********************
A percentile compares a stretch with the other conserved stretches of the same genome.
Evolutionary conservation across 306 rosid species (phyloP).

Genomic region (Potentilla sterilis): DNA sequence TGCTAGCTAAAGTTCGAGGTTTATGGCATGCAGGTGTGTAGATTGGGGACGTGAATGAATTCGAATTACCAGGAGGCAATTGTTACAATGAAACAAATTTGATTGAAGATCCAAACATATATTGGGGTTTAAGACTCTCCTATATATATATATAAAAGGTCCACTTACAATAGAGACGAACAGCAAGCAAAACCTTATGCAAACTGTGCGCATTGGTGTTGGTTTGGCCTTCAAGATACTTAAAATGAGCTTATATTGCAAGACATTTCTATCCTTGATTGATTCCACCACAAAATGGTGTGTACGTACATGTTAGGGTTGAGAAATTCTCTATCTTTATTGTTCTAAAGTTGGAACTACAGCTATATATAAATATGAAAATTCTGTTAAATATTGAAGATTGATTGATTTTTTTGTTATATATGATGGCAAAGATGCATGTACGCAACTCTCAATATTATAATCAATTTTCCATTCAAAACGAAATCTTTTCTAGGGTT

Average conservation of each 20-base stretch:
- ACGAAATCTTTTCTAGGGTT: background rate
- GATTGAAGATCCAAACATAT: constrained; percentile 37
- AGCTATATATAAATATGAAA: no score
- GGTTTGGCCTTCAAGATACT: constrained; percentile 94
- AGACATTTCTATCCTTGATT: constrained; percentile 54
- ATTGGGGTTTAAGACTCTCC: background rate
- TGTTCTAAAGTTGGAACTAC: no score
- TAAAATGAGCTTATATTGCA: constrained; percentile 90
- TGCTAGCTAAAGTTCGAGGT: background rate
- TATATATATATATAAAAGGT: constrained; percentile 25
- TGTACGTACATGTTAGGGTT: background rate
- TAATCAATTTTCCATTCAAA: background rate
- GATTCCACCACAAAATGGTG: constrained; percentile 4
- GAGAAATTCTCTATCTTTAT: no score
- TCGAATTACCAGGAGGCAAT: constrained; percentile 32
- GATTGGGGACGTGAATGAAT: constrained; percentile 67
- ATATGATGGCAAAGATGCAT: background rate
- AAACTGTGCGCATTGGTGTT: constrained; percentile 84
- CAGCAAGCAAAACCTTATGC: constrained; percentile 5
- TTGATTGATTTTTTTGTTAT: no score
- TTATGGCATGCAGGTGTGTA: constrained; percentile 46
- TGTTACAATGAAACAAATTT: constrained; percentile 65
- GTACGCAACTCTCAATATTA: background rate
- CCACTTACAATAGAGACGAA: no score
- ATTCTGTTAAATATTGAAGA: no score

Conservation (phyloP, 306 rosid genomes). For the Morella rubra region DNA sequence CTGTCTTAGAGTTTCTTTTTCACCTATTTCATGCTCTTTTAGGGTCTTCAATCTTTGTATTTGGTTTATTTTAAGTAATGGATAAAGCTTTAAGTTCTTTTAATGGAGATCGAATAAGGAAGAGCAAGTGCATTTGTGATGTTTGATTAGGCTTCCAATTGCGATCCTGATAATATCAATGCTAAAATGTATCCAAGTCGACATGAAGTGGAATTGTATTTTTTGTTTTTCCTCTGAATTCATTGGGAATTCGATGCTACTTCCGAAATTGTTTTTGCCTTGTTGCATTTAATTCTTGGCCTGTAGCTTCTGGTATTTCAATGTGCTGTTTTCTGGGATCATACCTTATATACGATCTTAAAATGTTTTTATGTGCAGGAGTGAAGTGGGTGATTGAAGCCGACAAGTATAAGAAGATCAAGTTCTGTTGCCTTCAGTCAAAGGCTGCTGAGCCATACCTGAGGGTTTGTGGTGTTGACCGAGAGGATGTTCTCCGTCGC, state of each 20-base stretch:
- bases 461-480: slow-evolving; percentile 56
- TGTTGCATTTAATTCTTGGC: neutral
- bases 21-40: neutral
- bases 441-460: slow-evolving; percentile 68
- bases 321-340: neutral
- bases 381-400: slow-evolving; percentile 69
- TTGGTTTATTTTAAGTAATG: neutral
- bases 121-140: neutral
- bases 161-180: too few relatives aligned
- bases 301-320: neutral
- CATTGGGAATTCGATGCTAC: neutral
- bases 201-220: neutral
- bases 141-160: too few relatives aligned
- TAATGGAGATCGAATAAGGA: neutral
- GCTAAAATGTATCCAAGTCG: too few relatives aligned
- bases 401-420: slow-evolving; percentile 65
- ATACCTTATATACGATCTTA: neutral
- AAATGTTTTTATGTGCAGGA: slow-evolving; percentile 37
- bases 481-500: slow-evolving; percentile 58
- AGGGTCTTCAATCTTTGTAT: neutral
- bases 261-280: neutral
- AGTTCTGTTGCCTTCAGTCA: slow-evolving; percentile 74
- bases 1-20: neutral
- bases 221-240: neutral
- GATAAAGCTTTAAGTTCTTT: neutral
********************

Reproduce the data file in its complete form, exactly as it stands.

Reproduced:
A percentile compares a stretch with the other conserved stretches of the same genome.
Evolutionary conservation across 306 rosid species (phyloP).

Genomic region (Potentilla sterilis): DNA sequence TGCTAGCTAAAGTTCGAGGTTTATGGCATGCAGGTGTGTAGATTGGGGACGTGAATGAATTCGAATTACCAGGAGGCAATTGTTACAATGAAACAAATTTGATTGAAGATCCAAACATATATTGGGGTTTAAGACTCTCCTATATATATATATAAAAGGTCCACTTACAATAGAGACGAACAGCAAGCAAAACCTTATGCAAACTGTGCGCATTGGTGTTGGTTTGGCCTTCAAGATACTTAAAATGAGCTTATATTGCAAGACATTTCTATCCTTGATTGATTCCACCACAAAATGGTGTGTACGTACATGTTAGGGTTGAGAAATTCTCTATCTTTATTGTTCTAAAGTTGGAACTACAGCTATATATAAATATGAAAATTCTGTTAAATATTGAAGATTGATTGATTTTTTTGTTATATATGATGGCAAAGATGCATGTACGCAACTCTCAATATTATAATCAATTTTCCATTCAAAACGAAATCTTTTCTAGGGTT

Average conservation of each 20-base stretch:
- ACGAAATCTTTTCTAGGGTT: background rate
- GATTGAAGATCCAAACATAT: constrained; percentile 37
- AGCTATATATAAATATGAAA: no score
- GGTTTGGCCTTCAAGATACT: constrained; percentile 94
- AGACATTTCTATCCTTGATT: constrained; percentile 54
- ATTGGGGTTTAAGACTCTCC: background rate
- TGTTCTAAAGTTGGAACTAC: no score
- TAAAATGAGCTTATATTGCA: constrained; percentile 90
- TGCTAGCTAAAGTTCGAGGT: background rate
- TATATATATATATAAAAGGT: constrained; percentile 25
- TGTACGTACATGTTAGGGTT: background rate
- TAATCAATTTTCCATTCAAA: background rate
- GATTCCACCACAAAATGGTG: constrained; percentile 4
- GAGAAATTCTCTATCTTTAT: no score
- TCGAATTACCAGGAGGCAAT: constrained; percentile 32
- GATTGGGGACGTGAATGAAT: constrained; percentile 67
- ATATGATGGCAAAGATGCAT: background rate
- AAACTGTGCGCATTGGTGTT: constrained; percentile 84
- CAGCAAGCAAAACCTTATGC: constrained; percentile 5
- TTGATTGATTTTTTTGTTAT: no score
- TTATGGCATGCAGGTGTGTA: constrained; percentile 46
- TGTTACAATGAAACAAATTT: constrained; percentile 65
- GTACGCAACTCTCAATATTA: background rate
- CCACTTACAATAGAGACGAA: no score
- ATTCTGTTAAATATTGAAGA: no score

Conservation (phyloP, 306 rosid genomes). For the Morella rubra region DNA sequence CTGTCTTAGAGTTTCTTTTTCACCTATTTCATGCTCTTTTAGGGTCTTCAATCTTTGTATTTGGTTTATTTTAAGTAATGGATAAAGCTTTAAGTTCTTTTAATGGAGATCGAATAAGGAAGAGCAAGTGCATTTGTGATGTTTGATTAGGCTTCCAATTGCGATCCTGATAATATCAATGCTAAAATGTATCCAAGTCGACATGAAGTGGAATTGTATTTTTTGTTTTTCCTCTGAATTCATTGGGAATTCGATGCTACTTCCGAAATTGTTTTTGCCTTGTTGCATTTAATTCTTGGCCTGTAGCTTCTGGTATTTCAATGTGCTGTTTTCTGGGATCATACCTTATATACGATCTTAAAATGTTTTTATGTGCAGGAGTGAAGTGGGTGATTGAAGCCGACAAGTATAAGAAGATCAAGTTCTGTTGCCTTCAGTCAAAGGCTGCTGAGCCATACCTGAGGGTTTGTGGTGTTGACCGAGAGGATGTTCTCCGTCGC, state of each 20-base stretch:
- bases 461-480: slow-evolving; percentile 56
- TGTTGCATTTAATTCTTGGC: neutral
- bases 21-40: neutral
- bases 441-460: slow-evolving; percentile 68
- bases 321-340: neutral
- bases 381-400: slow-evolving; percentile 69
- TTGGTTTATTTTAAGTAATG: neutral
- bases 121-140: neutral
- bases 161-180: too few relatives aligned
- bases 301-320: neutral
- CATTGGGAATTCGATGCTAC: neutral
- bases 201-220: neutral
- bases 141-160: too few relatives aligned
- TAATGGAGATCGAATAAGGA: neutral
- GCTAAAATGTATCCAAGTCG: too few relatives aligned
- bases 401-420: slow-evolving; percentile 65
- ATACCTTATATACGATCTTA: neutral
- AAATGTTTTTATGTGCAGGA: slow-evolving; percentile 37
- bases 481-500: slow-evolving; percentile 58
- AGGGTCTTCAATCTTTGTAT: neutral
- bases 261-280: neutral
- AGTTCTGTTGCCTTCAGTCA: slow-evolving; percentile 74
- bases 1-20: neutral
- bases 221-240: neutral
- GATAAAGCTTTAAGTTCTTT: neutral